Milgram’s Variation Studies

Have you ever wondered how, historically, ordinary people have been able to commit dreadful acts? This is what Milgram wondered when he created his famous shock experiment. Milgram wanted to understand how the Nazi regime’s followers were willing and able to commit heinous acts, despite previously being ordinary people. 

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Table of contents
    • What was Milgram's reason for creating his obedience study?
    • What were the results of the experiment?
    • What was variation 13?
    • Was Milgram's experiment unethical?

    Milgram Experiment Summary

    While many took the essentialist view of the German people somehow being predisposed to fascism, Stanley Milgram was not satisfied with this explanation. He devised an experiment that would put participants in a situation where an authority figure’s orders would be at odds with their conscience to see how they would act.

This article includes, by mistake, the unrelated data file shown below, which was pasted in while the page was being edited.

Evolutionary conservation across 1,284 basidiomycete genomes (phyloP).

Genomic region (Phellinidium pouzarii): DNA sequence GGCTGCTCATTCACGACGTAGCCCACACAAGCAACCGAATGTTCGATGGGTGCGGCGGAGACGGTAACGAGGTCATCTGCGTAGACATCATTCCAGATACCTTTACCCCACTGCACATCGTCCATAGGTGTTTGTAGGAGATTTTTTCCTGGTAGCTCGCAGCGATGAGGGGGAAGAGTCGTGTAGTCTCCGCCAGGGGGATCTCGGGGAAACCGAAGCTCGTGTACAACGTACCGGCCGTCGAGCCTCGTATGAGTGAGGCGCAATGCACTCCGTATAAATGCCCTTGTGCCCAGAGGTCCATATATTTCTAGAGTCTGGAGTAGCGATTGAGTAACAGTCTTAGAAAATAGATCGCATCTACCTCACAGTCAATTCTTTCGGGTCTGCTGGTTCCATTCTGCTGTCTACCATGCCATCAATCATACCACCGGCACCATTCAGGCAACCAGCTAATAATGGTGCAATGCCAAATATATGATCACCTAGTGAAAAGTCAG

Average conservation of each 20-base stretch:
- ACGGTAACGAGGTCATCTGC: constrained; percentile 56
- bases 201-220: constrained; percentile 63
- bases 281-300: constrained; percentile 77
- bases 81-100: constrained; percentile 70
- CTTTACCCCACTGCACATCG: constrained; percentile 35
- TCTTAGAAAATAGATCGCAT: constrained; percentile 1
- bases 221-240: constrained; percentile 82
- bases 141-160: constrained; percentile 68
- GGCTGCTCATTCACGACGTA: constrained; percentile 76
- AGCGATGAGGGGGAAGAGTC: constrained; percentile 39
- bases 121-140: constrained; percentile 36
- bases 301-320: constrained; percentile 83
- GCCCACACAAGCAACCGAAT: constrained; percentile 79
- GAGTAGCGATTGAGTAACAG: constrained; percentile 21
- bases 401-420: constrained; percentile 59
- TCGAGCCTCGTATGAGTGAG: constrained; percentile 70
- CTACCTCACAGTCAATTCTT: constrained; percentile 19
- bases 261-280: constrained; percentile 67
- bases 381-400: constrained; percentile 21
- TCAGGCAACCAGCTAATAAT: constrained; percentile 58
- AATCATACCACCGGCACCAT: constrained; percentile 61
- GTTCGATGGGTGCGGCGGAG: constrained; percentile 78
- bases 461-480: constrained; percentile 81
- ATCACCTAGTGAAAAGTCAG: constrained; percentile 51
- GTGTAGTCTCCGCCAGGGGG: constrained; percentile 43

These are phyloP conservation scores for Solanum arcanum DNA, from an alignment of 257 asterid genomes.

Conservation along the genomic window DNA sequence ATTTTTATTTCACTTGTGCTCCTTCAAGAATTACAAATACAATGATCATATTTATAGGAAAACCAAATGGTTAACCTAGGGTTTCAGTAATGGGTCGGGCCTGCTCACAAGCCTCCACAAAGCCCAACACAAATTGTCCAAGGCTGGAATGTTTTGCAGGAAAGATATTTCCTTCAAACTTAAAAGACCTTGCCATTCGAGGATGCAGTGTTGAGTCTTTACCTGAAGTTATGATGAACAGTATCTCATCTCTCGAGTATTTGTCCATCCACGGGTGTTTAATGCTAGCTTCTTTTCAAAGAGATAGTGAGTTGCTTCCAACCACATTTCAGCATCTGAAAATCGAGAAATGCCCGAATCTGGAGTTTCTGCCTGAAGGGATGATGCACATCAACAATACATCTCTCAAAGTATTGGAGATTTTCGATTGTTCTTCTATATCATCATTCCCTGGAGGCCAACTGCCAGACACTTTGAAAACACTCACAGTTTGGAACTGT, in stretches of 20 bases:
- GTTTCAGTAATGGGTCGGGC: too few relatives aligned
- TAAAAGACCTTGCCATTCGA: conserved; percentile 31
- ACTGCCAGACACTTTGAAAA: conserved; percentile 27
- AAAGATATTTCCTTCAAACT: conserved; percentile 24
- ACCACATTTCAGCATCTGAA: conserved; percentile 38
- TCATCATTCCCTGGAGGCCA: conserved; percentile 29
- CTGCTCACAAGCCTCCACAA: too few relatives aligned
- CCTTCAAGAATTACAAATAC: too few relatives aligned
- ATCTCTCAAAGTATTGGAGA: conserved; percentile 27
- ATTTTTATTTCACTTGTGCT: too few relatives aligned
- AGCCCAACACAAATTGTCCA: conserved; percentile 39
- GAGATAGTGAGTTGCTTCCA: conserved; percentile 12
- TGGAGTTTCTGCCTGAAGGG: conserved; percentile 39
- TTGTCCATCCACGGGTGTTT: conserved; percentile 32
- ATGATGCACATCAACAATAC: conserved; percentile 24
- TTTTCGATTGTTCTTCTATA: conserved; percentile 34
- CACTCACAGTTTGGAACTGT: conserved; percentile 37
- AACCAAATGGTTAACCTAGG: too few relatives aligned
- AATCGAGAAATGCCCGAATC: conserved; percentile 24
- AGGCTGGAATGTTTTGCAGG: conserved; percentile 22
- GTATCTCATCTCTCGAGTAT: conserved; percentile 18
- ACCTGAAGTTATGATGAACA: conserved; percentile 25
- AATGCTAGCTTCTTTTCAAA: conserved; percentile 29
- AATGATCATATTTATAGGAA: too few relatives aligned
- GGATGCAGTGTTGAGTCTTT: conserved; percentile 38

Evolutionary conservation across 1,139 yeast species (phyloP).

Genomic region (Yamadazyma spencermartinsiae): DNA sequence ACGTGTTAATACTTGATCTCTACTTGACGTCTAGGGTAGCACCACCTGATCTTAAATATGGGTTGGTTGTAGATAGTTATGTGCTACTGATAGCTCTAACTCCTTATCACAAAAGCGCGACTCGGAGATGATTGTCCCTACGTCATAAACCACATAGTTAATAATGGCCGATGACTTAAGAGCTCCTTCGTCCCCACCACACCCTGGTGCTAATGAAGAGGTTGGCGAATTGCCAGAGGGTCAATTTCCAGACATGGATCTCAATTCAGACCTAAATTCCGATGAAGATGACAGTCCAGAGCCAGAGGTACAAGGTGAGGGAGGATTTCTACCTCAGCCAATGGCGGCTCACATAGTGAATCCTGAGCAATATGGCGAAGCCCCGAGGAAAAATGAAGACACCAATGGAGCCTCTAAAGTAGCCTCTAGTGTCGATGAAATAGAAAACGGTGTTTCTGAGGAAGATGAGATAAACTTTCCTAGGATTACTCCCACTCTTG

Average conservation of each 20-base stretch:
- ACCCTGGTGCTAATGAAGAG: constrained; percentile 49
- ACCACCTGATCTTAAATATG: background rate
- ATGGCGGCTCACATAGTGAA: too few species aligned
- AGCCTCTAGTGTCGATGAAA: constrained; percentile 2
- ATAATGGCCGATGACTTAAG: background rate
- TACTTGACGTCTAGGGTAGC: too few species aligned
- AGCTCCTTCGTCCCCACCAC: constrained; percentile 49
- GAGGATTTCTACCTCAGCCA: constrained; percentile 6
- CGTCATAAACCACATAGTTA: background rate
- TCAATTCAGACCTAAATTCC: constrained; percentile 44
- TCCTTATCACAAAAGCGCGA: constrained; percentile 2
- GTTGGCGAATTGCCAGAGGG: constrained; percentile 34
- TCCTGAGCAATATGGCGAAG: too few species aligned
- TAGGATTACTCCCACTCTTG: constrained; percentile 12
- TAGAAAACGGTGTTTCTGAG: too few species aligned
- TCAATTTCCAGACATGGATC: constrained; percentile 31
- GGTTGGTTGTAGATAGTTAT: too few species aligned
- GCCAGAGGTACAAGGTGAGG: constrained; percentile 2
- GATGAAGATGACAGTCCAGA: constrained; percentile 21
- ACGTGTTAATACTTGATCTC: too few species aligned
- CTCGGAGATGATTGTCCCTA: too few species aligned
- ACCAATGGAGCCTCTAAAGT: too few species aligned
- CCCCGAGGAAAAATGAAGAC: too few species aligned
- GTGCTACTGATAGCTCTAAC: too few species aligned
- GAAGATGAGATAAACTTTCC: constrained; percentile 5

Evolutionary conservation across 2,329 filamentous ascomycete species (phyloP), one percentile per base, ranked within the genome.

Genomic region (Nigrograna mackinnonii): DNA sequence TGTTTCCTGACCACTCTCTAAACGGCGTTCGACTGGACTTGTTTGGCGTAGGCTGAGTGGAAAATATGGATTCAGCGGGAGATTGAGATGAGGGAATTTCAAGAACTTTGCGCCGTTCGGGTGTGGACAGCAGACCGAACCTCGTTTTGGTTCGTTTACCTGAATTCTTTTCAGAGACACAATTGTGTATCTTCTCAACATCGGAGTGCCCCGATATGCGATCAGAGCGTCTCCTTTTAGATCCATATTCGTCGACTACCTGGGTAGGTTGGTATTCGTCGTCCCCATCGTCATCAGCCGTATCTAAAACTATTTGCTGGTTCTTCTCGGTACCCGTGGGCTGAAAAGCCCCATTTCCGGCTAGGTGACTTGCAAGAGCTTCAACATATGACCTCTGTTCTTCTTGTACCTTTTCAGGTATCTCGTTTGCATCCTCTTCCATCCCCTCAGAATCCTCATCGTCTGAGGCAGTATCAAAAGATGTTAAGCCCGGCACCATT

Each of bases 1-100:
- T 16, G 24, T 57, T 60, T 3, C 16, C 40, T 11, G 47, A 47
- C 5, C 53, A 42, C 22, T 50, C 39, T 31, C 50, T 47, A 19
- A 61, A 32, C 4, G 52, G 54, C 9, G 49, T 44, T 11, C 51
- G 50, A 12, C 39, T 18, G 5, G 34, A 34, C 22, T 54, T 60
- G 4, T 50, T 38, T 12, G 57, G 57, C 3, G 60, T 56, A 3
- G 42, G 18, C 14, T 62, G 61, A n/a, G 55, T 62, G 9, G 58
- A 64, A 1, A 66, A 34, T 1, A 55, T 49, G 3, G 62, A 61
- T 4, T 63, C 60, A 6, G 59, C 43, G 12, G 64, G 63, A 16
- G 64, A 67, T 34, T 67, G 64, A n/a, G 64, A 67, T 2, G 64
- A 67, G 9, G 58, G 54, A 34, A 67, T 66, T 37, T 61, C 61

Milgram recruited his participants from a newspaper listing, where he described his experiment as a study of memory. Milgram gave his participants the role of ‘teacher’ or ‘learner’.

    Milgram's Variation Studies Advertisement Milgram Experiment. StudySmarterFig. 1. Public advertisement of Milgram’s experiment. Wikimedia Commons.

    Unbeknownst to the participants, they would always be selected for the teacher role, and the learner role was always a confederate (a participant who was secretly part of the investigation team). The confederates were told how to act before the experiment so their behavior remained constant across all trials. The teachers, the true participants, were kept in one room with a researcher and the learners were taken into another room outside of the view of the participants.